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Five reasons to use motorcycle oil in your bike

You can use Car Motor Oils in your Bike if you Add Two More Wheels.

You wouldn’t want to buy a used bike if motorcycle oil wasn’t used.

Impressive performance happens when you are using the right oil in the right application.

Len Groom | TECHNICAL PRODUCT MANAGER, POWERSPORTS

The results of a study from lubricant additive manufacturer Infineum caught my eye recently. A survey of 1,000 bikers revealed that fewer than 60 percent are using a motorcycle specific oil in their motorcycles. Interestingly, more than three quarters of respondents think they’re using a motorcycle oil. Clearly there’s confusion in the market that requires clarification.

Let’s start with why you should always use motorcycle oil in a motorcycle engine. I’ll boil it down to five key reasons.

1) Motorcycles run hotter

In general, automotive engines are water-cooled. A typical automotive engine can reach 235ºF (113ºC) during operation, which is plenty hot. Motorcycles, however, run even hotter, particularly big, air-cooled V-twins, like your average Harley Davidson. They rely on air flowing across the engine for cooling, which is inherently less efficient at dissipating heat. This configuration poses additional challenges in stop-and-go traffic when there’s little airflow, particularly on hot summer days. In fact, testing of a 2012 Harley Street Bob in our mechanical lab demonstrated an average cylinder head temp of 383ºF (195ºC).

Heat that intense causes some oils to thin and lose viscosity, which reduces wear protection. High heat also hastens chemical breakdown of the oil (called oxidation), which requires you to change oil more often. In extreme cases, the bike’s temperature sensors can shut down the engine if it gets too hot.

2) High rpm destroys lesser oils

Motorcycles tend to operate at engine speeds significantly higher than automobiles. Your average metric sport bike easily eclipses 10,000 rpm. Some have even pushed 20,000 rpm. Your car or truck’s redline doesn’t even come close. The hydrocarbon chains get ripped to shreds.. You can feel the after-effects through the peg and handle bars.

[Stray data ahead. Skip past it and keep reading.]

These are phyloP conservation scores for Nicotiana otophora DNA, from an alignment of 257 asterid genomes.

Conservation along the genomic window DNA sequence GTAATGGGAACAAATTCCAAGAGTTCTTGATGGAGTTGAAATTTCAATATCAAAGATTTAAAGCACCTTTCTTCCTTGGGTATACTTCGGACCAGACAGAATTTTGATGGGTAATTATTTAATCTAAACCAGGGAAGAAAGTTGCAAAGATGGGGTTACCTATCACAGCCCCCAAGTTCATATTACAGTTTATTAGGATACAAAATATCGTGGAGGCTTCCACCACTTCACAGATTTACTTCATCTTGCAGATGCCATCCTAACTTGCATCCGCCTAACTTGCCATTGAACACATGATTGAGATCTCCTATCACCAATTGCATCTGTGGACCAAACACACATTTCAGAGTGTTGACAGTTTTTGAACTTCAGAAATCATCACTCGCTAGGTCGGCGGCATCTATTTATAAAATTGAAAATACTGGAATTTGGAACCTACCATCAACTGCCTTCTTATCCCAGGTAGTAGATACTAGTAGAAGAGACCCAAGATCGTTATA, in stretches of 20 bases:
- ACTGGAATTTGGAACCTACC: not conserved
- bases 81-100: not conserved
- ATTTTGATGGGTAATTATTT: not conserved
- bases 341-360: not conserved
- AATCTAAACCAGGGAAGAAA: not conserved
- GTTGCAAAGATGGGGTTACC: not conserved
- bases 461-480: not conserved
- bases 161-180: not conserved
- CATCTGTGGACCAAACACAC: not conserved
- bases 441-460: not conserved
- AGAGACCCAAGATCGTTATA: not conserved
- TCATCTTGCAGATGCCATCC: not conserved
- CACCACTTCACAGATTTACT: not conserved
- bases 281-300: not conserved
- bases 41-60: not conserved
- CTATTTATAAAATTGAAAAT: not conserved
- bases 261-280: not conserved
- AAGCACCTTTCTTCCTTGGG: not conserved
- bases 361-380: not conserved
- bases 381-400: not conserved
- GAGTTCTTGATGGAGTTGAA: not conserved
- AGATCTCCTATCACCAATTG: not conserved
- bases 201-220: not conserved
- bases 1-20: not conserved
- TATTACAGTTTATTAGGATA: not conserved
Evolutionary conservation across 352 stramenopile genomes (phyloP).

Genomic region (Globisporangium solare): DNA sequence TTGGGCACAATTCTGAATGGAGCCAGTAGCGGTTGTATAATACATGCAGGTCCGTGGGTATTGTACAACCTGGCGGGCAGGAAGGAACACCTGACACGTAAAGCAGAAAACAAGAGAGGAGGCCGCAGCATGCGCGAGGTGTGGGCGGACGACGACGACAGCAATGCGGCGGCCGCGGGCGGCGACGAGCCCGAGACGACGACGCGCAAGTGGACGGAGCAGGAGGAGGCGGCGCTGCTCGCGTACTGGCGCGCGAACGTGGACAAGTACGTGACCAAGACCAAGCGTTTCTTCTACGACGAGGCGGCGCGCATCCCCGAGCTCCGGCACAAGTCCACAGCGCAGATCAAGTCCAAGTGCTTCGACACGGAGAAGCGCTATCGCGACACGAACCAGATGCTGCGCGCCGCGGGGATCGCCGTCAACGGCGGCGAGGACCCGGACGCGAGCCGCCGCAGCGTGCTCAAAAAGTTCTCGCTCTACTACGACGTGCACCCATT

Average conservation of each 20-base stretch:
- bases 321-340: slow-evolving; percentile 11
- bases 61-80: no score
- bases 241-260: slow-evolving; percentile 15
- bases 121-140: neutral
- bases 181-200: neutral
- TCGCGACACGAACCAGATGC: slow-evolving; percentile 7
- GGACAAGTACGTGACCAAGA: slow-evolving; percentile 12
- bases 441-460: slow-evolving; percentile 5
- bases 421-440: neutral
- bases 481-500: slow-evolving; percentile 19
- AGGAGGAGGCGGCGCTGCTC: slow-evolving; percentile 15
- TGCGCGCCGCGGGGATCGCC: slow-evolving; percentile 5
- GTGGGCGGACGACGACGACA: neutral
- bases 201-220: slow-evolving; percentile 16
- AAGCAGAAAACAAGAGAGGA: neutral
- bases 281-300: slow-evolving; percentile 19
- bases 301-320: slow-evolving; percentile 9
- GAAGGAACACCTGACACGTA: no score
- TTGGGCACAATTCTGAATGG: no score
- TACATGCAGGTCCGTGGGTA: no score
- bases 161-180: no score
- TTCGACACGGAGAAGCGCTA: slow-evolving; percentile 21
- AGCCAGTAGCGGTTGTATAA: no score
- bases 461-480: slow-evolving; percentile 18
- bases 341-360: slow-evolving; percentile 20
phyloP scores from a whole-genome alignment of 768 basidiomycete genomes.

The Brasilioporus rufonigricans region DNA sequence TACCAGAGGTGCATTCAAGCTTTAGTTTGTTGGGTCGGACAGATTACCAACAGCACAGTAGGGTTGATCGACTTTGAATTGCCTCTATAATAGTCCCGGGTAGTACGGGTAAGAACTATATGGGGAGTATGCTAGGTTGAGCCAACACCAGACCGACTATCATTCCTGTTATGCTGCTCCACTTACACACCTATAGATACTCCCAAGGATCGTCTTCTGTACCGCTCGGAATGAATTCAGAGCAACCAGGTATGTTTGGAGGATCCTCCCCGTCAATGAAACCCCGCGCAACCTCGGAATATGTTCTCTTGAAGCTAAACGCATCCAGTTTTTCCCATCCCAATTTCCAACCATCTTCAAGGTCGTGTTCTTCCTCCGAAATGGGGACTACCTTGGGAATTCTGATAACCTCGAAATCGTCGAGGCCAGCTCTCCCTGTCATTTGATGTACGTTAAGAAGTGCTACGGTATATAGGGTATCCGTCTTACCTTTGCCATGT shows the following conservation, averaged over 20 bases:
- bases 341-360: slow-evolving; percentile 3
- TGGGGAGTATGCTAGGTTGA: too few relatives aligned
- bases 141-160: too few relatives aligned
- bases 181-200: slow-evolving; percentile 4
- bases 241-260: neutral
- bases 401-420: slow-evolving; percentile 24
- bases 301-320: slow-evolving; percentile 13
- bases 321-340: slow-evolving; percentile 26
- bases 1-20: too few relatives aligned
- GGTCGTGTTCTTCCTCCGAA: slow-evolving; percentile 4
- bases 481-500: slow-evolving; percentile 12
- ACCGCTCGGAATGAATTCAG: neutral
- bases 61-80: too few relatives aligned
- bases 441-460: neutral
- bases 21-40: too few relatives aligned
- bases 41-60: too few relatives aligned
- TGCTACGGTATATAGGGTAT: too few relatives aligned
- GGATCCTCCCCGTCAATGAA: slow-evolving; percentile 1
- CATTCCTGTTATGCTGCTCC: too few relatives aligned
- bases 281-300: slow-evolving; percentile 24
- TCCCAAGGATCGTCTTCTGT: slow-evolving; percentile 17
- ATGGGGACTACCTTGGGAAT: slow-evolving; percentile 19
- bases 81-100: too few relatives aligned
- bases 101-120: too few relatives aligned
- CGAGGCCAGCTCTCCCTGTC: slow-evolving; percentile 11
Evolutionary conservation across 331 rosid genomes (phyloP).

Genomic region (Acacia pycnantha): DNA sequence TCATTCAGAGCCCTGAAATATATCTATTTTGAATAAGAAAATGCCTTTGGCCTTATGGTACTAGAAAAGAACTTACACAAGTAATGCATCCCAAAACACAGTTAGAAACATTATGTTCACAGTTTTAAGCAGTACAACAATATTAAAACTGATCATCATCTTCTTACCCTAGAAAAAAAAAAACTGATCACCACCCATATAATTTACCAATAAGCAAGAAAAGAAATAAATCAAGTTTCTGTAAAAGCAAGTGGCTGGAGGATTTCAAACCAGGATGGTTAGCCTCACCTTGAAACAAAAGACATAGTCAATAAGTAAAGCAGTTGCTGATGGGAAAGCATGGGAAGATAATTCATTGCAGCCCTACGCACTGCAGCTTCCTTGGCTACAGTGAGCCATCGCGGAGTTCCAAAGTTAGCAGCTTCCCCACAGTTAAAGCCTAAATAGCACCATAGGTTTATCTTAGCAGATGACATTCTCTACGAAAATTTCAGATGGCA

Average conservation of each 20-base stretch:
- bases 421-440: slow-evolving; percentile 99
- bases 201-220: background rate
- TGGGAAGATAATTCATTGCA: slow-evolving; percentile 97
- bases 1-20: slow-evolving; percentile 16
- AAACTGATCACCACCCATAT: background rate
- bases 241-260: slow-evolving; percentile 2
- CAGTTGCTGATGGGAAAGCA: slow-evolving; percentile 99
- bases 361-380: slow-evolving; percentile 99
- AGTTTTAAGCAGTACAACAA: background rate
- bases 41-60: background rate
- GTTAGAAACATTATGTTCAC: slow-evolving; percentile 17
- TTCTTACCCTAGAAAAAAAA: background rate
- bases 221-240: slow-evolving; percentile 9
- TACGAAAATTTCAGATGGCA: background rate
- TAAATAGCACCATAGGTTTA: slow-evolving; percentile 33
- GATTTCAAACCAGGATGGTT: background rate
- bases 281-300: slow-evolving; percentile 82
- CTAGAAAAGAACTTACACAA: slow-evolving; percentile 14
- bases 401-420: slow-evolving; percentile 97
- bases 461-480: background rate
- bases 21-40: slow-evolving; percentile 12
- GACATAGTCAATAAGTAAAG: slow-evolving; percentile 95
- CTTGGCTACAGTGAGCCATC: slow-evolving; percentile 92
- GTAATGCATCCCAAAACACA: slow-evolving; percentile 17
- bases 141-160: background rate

High rpm places additional stress on engine components, increasing the need for wear protection. It subjects oils to higher loading and shear forces, which can rupture the lubricant film and reduce viscosity, both of which increase wear. High rpm also increases the likelihood of foaming, which can reduce an oil’s load carrying ability, further inviting wear.

3) Increased power density = increased stress

Motorcycle engines produce more horsepower per cubic inch than automobiles. They also tend to operate with higher compression ratios. Increased power density and compression lead to higher engine temperatures and increased stress. This places greater demands on motorcycle oil to fight wear, deposits and chemical breakdown.

4) Must also protect transmission – prevent viscosity loss

Many motorcycles have a common sump supplying oil to both the engine and transmission. In such cases, the oil is required to meet the needs of both the engine and the transmission gears. Transmission gears can shear the oil as it’s squeezed between gear teeth repeatedly at elevated rpm, causing some oils to lose viscosity. Many motorcycles also incorporate a wet clutch within the transmission that uses the same oil. Motorcycle wet clutches require a properly formulated lubricant that meets JASO MA or MA2 frictional requirements.

5) Storage invites corrosion

Whereas automobiles are used almost every day, motorcycle use is usually periodic and, in many cases, seasonal. These extended periods of inactivity place additional stress on motorcycle oils. In these circumstances, rust and acid corrosion protection are of critical concern.

While a good passenger car motor oil (PCMO) hits many of these performance areas, it doesn’t get them all.

PCMOs usually contain friction modifiers to help boost fuel economy. Furthermore, PCMOs don’t meet JASO MA or MA2 requirements. If used in a motorcycle, they can interfere with clutch operation and cause slippage. And no rider wants to deal with a slipping clutch. Likewise, motor oils have no natural rust or corrosion resistance. Instead, corrosion inhibitors must be added to the formulation, and typical motor oils don’t contain them.